“Immigrants (We Get the Job Done)” from the Hamilton Mixtape and “Run the World (Girls)” by Beyonce
What message would you most want to tell educator activists just starting out?
There are so many things I want to share! But I think the most important thing is this: it’s hard. The work is exhausting, but it is SO worth it. It is worth it, because the issues are important and our students are worth it. I know we all work full-time jobs + other jobs to make ends meet, but knowing that you are having a huge impact on people’s lives – that is amazing. I will also say this: self-care is very important. You can’t be an activist if you don’t take care of yourself. Be a little selfish sometimes, it is OK to say no. Build up a community, inspire others to lead — you don’t have to be the only one doing the work.
Freedom to ReadCensoring books written by mostly Black, brown, and LGBTQ authors denies students the ability to see themselves and understand our similarities and our differences. We’re joining together to make sure every student has to look no further than the shelves of their own school libraries to find age-appropriate books that show they are reflected and respected.
COVID-19 & Our CommunitiesThe systemic inequities that are laid bare by COVID-19 increase the stressors on our students, our families and the most vulnerable in our communities. As we organize together for a better tomorrow, we are sharing ways that educators and allies are addressing the challenges and keeping us connected and caring for each other.
Racial Justice is Education JusticeOur education system is intended to uphold equal opportunity, but too often it also entrenches racial disparities by its design. We are engaging educators, students and allies to foster real dialogue around issues of racial justice in education and to mobilize and take action for education justice.
Support Ethnic Studies ProgramsFrom campaigns to require schools to offer ethnic studies courses, to efforts to change the names of schools honoring Confederate leaders, students and educators are mobilizing to include voices of the diverse ethnicities that have contributed to the history and culture of the United States.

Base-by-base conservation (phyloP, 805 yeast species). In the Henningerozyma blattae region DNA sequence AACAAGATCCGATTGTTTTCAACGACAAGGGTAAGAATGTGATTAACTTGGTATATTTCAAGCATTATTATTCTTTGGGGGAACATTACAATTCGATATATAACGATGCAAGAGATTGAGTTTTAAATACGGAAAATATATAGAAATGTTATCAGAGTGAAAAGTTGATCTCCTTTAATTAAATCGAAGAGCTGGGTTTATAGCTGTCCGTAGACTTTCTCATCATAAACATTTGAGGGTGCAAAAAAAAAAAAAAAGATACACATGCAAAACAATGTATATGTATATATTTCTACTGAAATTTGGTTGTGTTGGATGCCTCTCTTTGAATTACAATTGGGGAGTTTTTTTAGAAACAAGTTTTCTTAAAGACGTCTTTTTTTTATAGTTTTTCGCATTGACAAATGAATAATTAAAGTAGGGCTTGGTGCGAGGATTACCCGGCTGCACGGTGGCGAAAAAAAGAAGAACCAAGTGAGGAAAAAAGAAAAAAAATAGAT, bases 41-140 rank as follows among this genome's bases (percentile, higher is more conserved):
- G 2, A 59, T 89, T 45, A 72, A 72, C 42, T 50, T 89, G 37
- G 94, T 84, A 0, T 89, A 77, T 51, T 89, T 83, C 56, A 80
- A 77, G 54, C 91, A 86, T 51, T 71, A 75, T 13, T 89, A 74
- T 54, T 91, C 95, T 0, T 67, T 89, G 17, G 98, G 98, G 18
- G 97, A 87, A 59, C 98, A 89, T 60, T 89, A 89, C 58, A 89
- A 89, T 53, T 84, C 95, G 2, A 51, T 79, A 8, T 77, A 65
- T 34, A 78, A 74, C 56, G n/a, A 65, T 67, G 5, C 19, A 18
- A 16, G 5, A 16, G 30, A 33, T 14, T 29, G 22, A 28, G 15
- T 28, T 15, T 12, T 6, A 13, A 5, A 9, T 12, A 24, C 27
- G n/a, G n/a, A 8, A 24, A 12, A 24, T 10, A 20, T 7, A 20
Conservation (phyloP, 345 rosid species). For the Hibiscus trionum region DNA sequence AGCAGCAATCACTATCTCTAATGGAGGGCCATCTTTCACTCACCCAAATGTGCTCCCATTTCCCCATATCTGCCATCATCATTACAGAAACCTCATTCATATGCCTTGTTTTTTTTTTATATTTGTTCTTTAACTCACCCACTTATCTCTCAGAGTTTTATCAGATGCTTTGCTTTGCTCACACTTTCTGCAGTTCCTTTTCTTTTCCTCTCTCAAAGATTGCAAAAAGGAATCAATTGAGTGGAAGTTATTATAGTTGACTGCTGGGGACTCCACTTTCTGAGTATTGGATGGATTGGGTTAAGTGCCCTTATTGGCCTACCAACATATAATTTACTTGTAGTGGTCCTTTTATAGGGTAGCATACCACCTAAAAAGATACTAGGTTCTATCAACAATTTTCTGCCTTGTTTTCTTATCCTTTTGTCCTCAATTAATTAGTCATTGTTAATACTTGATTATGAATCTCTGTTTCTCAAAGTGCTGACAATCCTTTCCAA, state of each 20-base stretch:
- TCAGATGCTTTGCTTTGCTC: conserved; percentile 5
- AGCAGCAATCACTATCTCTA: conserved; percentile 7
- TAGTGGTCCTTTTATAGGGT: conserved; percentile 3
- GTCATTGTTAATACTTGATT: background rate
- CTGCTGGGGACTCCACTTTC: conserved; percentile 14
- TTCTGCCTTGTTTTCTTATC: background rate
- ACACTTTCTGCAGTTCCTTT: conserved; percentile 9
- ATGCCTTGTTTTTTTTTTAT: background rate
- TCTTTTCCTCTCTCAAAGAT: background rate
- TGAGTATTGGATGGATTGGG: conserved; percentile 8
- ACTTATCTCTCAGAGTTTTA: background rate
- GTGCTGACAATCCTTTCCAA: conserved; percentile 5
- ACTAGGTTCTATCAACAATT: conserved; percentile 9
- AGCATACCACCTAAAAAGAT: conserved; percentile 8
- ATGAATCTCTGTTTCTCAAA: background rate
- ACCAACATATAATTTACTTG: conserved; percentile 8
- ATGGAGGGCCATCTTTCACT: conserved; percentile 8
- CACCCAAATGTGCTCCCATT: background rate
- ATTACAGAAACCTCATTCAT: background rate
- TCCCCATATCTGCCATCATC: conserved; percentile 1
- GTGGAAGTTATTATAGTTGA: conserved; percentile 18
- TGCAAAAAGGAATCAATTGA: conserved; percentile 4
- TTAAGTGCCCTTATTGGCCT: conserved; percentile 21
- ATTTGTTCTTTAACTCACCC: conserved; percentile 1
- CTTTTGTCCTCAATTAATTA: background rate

Ending the School-to-Prison PipelineZero tolerance and other exclusionary school discipline policies are pushing kids out of the classroom and into the criminal justice system at unprecedented rates. Learn how educators, students and families are building relationships and community to address and prevent conflict.
Families Belong TogetherImmigration issues are complicated. But some things are simple. We should not punish children for decisions they didn’t make. We should not separate families. And we should provide a trusted path to citizenship for immigrant Dreamers. Read how educators are taking action on these issues.
Protecting Our Students' Civil RightsIn the face of federal civil rights rollbacks and threats, educators, parents and students are organizing to adopt school board policies that strengthen student protections. Find model policies and strategies that will empower you to ensure all students’ right to a safe and affirming school.
Educational Equity for Women and GirlsAll students deserve equal access to educational opportunities. However, girls and women often face structural barriers that threaten their success in school and beyond. Girls of color are more likely than white girls to face unfair discipline. And sexual harassment and violence in school are problems that confront most all girls. Learn how educators, students and allies are mobilizing to support the needs of all students — regardless of gender.
Facing Hate and Bias at SchoolAll students have a right to a public education in a safe learning environment. But right now, many of our students are scared, anxious, and feeling threatened. Students and educators around the country are reporting hostile and hateful environments in their schools and communities. When students feel that they are not welcome, their ability to learn and thrive is diminished.